Is there a more anonymous team in baseball right now than the Athletics? OK, maybe the Brewers.

The A’s are a clear No. 2 in a two-team market, they play on the West Coast, so nobody sees their games, they don’t have any high-profile stars because the roster is always filled with kids, and they’re neither good enough nor bad enough for you to really notice them.

With the exception of Dallas Braden’s perfect game, the A’s kept their usual low profile in 2010, finishing a perfectly average 81-81, nine games out in the American League West. They pitched well, but injuries and a lack of offense kept them from ever being a factor.


The A’s just didn’t hit well.  They were 11th in the AL in runs, 13th in total bases, 13th in slugging and 13th in home runs (thank goodness for the horrendous Seattle offense for padding the bottom of the barrel).

Their three players who made the most starts in the ever-rotating outfield combined for seven home runs. Seven! Nobody hit more than Kevin Kouzmanoff’s 16.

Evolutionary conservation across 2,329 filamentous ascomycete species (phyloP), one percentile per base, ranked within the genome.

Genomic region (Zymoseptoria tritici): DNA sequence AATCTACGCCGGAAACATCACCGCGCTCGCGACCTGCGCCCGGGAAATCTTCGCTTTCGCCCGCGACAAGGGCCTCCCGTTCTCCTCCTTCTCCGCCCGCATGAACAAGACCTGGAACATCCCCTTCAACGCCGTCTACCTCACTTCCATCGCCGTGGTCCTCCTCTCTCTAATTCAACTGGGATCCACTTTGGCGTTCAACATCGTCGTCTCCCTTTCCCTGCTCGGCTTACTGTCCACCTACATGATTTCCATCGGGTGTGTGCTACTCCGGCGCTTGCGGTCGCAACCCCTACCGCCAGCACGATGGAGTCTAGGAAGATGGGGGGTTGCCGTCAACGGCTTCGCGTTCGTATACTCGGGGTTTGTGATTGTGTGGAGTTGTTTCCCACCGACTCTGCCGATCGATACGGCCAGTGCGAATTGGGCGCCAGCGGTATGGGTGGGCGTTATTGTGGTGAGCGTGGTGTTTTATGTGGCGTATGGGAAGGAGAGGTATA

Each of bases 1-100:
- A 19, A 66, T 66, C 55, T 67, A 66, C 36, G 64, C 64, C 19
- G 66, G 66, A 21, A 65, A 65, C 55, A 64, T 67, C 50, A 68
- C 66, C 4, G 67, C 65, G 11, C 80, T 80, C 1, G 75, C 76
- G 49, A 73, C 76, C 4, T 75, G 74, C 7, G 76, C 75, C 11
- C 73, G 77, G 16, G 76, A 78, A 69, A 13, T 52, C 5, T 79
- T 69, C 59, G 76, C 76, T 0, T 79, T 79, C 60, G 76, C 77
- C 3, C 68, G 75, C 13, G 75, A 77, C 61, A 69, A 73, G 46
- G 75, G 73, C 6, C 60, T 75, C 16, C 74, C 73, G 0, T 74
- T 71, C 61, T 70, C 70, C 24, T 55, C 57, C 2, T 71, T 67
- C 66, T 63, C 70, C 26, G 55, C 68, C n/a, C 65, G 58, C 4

When you field a team with the lowest payroll in the league, you need everything to go right, and the punishing number of injuries the A’s had to deal with gave them no chance. They had 26 disabled list trips made by 23 different players, costing them a total of 1,399 games.

Where do we start? Eric Chavez made it 33 games before a bulging disc forced him out, and he might retire. Coco Crisp was limited to 75 games. Justin Duchscherer made just five starts, and Ben Sheets was lost on July 20. They got Conor Jackson in a midseason trade and got just 57 at-bats out of him.

The list goes on, but you get the idea.